If a company buys back all it's shares, who owns the company?

I’m trying to understand a little bit about the concept of share buybacks. When a share is bought back by a company, it’s in effect, destroyed right? That is, if a company manages to buy back all but one of it’s shares, the sole person who owns that single share is now the 100% owner of the company? Is that right or am I missing something?

And what happens if a company manages to buy back all it’s shares? Who now owns the company? Does it exist in some sort of financial limbo? It seems like this would be incredibly difficult to do but what would happen if it did occur?

I’ll admit to still getting the hang of the stock thing, but I think you’ve got it all backwards. If a company has 100 shares out there and buys back 99 of them, they’d have control of 99% of their business and the sole person who owns that single stock would essentially own nothing (or at least that would be the case when a company has millions of shares).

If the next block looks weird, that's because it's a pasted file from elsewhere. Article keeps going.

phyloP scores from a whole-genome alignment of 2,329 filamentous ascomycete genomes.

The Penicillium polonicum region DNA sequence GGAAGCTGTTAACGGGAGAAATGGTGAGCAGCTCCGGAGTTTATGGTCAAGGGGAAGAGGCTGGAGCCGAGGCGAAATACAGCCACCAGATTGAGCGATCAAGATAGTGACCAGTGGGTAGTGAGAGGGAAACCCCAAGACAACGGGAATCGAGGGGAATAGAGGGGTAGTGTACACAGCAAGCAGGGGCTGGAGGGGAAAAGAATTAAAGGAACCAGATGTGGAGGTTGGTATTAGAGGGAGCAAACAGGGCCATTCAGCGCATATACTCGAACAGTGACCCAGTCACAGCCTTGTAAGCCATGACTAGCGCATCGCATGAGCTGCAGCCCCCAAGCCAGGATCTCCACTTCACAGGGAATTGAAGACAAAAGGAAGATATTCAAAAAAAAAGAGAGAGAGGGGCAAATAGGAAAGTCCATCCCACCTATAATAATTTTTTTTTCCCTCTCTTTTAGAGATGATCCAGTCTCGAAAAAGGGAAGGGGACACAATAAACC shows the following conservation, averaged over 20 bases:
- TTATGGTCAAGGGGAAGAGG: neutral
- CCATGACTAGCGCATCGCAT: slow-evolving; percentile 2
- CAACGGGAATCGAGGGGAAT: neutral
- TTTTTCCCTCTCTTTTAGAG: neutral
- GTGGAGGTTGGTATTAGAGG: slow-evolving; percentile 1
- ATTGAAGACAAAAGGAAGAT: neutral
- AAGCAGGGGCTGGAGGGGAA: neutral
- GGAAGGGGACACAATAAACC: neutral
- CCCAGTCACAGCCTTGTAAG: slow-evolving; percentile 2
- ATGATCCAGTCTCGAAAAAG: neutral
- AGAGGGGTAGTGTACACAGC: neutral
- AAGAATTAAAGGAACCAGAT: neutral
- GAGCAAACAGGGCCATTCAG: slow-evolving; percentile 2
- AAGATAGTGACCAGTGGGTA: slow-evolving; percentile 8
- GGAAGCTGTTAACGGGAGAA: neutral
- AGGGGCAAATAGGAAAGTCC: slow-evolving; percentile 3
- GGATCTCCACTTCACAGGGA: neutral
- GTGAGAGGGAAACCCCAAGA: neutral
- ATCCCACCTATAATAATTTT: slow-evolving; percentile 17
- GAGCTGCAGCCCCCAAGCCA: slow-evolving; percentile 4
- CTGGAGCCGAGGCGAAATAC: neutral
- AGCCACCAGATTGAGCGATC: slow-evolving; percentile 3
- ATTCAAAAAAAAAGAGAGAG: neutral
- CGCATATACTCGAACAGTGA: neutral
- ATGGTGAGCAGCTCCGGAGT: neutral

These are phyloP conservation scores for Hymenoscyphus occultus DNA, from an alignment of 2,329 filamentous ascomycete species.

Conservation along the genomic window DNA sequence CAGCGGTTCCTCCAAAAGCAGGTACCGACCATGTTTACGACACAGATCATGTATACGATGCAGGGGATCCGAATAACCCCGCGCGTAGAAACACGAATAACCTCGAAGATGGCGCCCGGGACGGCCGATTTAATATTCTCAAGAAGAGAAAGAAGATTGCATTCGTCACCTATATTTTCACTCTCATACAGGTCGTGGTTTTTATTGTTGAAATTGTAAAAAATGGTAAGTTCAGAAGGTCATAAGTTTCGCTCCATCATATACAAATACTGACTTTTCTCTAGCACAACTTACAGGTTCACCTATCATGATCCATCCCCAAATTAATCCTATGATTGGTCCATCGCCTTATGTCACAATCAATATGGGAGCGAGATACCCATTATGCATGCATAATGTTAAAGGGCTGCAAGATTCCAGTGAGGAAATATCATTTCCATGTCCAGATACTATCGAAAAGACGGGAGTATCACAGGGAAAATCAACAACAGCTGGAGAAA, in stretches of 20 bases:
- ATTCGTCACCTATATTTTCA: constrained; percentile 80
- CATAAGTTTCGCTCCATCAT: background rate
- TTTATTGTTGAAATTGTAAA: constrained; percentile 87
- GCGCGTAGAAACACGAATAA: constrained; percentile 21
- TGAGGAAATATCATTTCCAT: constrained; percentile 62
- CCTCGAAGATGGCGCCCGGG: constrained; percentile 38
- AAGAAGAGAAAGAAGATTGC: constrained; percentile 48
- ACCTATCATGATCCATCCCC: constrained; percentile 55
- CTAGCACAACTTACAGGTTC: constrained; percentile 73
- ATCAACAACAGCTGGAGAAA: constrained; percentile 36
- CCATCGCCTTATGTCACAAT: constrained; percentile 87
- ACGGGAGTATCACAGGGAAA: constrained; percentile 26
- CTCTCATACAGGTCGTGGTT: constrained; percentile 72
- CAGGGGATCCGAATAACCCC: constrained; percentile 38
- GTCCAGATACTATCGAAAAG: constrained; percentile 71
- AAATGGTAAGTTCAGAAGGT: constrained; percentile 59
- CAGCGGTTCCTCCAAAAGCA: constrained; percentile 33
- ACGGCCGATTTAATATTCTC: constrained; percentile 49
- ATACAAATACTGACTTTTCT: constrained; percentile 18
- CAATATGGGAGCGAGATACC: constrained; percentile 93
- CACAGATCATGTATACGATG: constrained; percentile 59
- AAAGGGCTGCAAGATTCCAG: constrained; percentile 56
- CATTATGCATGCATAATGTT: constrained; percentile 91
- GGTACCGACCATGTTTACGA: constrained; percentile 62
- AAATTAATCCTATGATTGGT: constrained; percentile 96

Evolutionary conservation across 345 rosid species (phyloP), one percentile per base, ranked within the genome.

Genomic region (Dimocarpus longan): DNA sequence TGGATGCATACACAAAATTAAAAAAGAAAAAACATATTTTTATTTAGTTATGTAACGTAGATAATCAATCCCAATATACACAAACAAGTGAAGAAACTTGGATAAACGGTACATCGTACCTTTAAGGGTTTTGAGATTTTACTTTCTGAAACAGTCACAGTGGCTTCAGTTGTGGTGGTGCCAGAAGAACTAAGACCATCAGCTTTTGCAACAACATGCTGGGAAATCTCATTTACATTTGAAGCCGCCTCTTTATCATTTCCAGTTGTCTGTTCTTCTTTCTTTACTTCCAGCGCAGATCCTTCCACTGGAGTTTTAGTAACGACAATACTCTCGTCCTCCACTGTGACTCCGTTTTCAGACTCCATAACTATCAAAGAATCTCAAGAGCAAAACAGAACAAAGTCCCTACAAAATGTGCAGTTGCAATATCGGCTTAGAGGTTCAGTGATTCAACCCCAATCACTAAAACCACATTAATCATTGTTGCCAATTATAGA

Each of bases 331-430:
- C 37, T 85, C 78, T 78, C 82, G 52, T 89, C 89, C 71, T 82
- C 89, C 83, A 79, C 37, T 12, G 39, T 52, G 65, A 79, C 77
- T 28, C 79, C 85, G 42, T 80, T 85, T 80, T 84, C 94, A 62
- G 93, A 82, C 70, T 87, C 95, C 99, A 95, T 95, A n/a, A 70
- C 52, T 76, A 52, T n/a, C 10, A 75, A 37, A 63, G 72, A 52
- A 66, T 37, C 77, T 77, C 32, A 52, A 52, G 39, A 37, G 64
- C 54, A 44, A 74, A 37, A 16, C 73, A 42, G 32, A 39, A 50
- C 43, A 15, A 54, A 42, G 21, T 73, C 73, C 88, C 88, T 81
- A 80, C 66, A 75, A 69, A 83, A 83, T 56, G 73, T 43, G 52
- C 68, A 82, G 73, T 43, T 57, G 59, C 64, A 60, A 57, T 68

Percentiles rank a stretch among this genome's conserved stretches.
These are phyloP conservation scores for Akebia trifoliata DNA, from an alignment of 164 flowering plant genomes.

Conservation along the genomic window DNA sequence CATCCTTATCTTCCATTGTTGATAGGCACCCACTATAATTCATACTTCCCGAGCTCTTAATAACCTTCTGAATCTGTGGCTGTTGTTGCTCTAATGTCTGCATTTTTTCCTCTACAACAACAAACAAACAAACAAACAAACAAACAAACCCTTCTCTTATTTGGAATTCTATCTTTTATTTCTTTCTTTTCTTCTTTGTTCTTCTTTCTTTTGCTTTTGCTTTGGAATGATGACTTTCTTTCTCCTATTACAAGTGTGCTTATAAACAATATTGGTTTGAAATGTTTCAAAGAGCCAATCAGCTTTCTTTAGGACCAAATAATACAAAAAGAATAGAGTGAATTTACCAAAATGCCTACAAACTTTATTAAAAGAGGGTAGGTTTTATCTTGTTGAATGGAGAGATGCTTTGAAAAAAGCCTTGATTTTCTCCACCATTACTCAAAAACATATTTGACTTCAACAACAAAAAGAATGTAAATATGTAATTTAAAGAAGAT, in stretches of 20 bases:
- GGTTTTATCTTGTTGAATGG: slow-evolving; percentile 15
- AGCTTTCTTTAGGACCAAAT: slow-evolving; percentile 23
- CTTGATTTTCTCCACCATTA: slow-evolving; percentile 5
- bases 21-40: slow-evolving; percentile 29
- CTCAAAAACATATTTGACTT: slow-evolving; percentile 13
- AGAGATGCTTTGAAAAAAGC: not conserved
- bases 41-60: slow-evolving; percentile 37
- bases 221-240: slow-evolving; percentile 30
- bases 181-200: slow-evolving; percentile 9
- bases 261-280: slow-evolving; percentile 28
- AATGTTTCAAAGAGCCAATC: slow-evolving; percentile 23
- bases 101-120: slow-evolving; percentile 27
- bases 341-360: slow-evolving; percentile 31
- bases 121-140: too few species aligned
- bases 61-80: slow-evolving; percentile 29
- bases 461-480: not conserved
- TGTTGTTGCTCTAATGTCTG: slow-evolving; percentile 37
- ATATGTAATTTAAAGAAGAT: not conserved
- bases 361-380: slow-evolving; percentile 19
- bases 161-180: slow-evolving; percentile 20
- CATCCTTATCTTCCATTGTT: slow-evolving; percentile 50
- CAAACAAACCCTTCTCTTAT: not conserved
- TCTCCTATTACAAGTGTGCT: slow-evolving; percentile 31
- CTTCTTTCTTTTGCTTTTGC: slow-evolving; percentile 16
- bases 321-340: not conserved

If the company buys back all it’s shares it would basically be like going private (the opposite of going public). I think the only reason it would be difficult to do is because, as it became obvious as to what was going on, the price would get more and more expensive.

But these are semi-WAGs.

Okay, I’m hardly expert in this, but I think Shalmanese is on the right track. In these terms, it’s easier to think of a company in terms of a proxy for its owners; it can do many things on its own, but it can’t really control itself, legally speaking.